Lymphomas: Novel Treatment Strategies for Relapsed Diffuse Large B-Cell Lymphoma at Relapse Risk Following Autologous Stem Cell Transplantation

By Craig Sauter, MD   |  Friday, August 8, 2014

While 50 to 60 percent of patients with diffuse large B-cell lymphoma (DLBCL) are cured with standard combination chemotherapy, others require second-line therapy due to a relapse or primary chemotherapy-refractory disease.

The well-established standard of care for these individuals — high-dose chemotherapy followed by autologous stem cell transplantation (HDT-ASCT) when chemotherapy-sensitive remission has been achieved with second-line chemotherapy — leads to cure, at best, in only approximately 50 to 60 percent of cases.

Strategies to Improve HDT-ASCT Outcomes

The need for novel approaches was highlighted recently with the failure of proposed HDT-ASCT interventions to consolidate or maintain remission in chemosensitive patients or improve outcomes compared to controls in two large, randomized, multicenter phase III trials.

In one trial, relapsed and refractory DLBCL patients that proceeded to HDT-ASCT were randomized to maintenance rituximab or observation. Subjects in the former group experienced no improvement in event-free, progression-free, or OS benefit.

Nor were benefits seen in the second study, in which the Bone Marrow Transplant Clinical Trial Network compared two-year progression-free survival of chemosensitive rel/ref DLBCL patients proceeding to HDT-ASCT treated with 131I-tositumomab (Bexxar; GSK)-BEAM to rituximab-BEAM conditioning. At a median follow-up of 25.5 months, no difference was seen in the primary end point of two-year progression-free survival between B-BEAM (48.6%) and R-BEAM (47.9 percent).

Promising Results with Cellular Immunotherapy

Cellular immunotherapy with allogeneic hematopoietic cell transplantation (allo-SCT) has been utilized to overcome chemoresistance via a graft-versus-lymphoma effect. However, this modality is associated with high rates of treatment-related morbidity and mortality secondary to GVHD and requisite immunosuppression. Additionally, many patients do not have an appropriately HLA-matched donor or are too high risk for allo-SCT secondary to age and/or comorbidities.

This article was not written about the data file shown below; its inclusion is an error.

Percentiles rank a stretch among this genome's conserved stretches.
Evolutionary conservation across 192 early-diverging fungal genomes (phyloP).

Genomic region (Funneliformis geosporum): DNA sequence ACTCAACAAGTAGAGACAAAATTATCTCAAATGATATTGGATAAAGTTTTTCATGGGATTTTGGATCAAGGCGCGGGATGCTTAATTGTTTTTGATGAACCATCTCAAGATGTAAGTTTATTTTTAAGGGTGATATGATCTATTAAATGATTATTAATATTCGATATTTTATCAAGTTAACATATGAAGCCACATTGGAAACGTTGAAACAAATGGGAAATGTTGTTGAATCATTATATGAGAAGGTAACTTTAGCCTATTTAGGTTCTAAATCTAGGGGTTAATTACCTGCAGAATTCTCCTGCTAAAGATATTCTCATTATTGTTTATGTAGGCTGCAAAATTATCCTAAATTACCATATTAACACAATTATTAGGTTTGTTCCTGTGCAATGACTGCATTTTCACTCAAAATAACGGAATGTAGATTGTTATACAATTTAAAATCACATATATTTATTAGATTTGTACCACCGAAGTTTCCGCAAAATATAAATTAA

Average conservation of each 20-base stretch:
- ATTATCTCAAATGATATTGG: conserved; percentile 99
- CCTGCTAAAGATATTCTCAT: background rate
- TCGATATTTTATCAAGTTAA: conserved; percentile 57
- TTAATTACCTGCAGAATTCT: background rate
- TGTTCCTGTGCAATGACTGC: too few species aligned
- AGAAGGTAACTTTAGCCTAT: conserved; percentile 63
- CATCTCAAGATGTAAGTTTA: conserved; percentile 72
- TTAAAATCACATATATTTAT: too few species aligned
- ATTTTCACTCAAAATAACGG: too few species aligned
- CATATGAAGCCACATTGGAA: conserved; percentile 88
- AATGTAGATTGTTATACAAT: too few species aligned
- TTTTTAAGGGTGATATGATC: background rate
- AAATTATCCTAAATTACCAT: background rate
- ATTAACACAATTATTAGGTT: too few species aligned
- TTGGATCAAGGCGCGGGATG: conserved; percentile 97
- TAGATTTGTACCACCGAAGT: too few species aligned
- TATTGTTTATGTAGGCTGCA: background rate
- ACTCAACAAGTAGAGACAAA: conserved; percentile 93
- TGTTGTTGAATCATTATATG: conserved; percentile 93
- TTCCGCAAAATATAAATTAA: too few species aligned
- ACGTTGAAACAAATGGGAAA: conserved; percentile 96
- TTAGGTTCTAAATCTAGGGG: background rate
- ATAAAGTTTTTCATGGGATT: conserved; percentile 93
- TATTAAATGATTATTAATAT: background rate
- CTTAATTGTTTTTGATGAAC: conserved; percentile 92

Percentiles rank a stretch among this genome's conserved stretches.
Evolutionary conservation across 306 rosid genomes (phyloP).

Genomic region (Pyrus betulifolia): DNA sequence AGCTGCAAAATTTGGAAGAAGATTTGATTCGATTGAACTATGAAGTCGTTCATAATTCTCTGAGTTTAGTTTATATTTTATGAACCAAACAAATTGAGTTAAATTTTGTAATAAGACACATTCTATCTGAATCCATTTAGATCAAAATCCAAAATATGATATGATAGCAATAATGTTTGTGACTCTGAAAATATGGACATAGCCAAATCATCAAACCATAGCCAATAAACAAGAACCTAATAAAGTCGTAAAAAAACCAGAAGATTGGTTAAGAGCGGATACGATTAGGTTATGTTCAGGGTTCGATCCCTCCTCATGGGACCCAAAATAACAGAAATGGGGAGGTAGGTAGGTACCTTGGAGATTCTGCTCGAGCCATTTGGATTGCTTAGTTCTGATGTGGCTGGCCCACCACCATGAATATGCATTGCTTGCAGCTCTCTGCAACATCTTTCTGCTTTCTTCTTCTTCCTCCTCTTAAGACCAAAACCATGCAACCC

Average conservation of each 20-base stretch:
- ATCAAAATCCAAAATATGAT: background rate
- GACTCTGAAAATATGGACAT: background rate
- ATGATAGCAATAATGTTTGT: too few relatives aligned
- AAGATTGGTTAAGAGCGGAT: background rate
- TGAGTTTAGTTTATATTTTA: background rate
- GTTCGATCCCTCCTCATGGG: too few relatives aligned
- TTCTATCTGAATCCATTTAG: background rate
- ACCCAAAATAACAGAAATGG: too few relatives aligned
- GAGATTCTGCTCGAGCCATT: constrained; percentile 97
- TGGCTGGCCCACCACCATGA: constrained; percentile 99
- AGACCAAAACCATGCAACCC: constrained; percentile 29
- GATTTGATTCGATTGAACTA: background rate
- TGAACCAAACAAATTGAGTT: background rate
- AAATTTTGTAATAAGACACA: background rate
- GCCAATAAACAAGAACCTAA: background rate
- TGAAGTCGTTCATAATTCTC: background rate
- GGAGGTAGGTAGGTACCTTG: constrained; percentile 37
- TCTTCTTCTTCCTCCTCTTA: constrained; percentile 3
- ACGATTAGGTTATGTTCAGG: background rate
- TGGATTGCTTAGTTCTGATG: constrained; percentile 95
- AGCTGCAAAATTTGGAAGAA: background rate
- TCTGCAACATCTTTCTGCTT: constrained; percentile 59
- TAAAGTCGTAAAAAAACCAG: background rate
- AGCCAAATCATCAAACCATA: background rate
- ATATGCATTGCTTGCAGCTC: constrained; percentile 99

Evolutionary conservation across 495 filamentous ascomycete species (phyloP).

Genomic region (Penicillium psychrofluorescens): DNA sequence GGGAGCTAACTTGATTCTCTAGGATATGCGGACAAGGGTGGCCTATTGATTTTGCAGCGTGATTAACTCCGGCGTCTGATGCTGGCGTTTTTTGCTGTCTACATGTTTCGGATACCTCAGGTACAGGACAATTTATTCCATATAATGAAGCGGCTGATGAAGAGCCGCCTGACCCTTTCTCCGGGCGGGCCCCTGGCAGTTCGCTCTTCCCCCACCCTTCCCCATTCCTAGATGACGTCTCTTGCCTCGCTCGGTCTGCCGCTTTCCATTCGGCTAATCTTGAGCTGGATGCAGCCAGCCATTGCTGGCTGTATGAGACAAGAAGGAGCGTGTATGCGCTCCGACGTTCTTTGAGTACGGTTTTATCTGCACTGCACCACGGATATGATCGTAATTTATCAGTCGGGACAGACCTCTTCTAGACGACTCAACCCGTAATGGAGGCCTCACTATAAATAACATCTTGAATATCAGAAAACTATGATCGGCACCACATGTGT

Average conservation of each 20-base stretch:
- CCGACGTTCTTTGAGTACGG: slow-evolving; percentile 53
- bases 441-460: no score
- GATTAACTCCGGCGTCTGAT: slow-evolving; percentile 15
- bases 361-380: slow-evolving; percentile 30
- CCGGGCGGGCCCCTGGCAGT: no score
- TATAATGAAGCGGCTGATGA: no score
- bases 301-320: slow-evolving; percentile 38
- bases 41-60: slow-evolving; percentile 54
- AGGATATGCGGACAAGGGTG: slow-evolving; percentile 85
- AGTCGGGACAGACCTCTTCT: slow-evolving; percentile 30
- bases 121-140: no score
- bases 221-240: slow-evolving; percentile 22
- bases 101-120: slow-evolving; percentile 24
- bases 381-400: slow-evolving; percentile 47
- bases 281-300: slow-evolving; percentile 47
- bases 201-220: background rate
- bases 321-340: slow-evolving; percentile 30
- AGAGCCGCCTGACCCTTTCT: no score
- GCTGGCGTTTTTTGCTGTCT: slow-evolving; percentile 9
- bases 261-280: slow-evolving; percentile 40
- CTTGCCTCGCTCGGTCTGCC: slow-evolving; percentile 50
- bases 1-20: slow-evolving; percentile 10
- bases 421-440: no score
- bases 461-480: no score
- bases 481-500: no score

Under the guidance of Renier Brentjens, in collaboration with Michel Sadelain and Isabelle Riviere as leaders of the Memorial Sloan Kettering Gene Transfer Facility, our Cellular Therapeutics Center has pioneered the genetic engineering of autologous T lymphocytes through the modification of the patients’ own T lymphocytes to target CD19-expressing B cells (19-28z chimeric antigen receptor T cells or 19-28z CAR-T).

Because B cell lymphomas express this protein on their surface and thus are susceptible to targeted immunotherapeusis by 19-28z CAR cells. This technology has demonstrated a promising clinical efficacy in patients with relapsed and refractory acute B-cell lymphoblastic leukemia (ALL), achieving an early 88 percent complete response rate in phase I. We are now piloting this approach following HDT-ASCT for B-cell lymphoma in a phase I clinical trial.

In this trial, we are targeting high-risk patients that are still eligible for HDT-ASCT as defined by chemosensitive disease who achieve at least a partial remission according to CT, but with FDG avid residual disease on PET or bone marrow involvement by lymphoma following two cycles of chemotherapy. The primary purposes of this phase I study are to assess safety and determine a recommended phase II dose of CAR-T immediately following HDT-ASCT.

Treatment Schema: Autologous Transplantation Followed by CAR Modified T Cells

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Contact

For additional information or to refer a patient, please contact Dr. Craig Sauter at 212-639-3460 or call the lymphoma service referral line at 646-497-9137.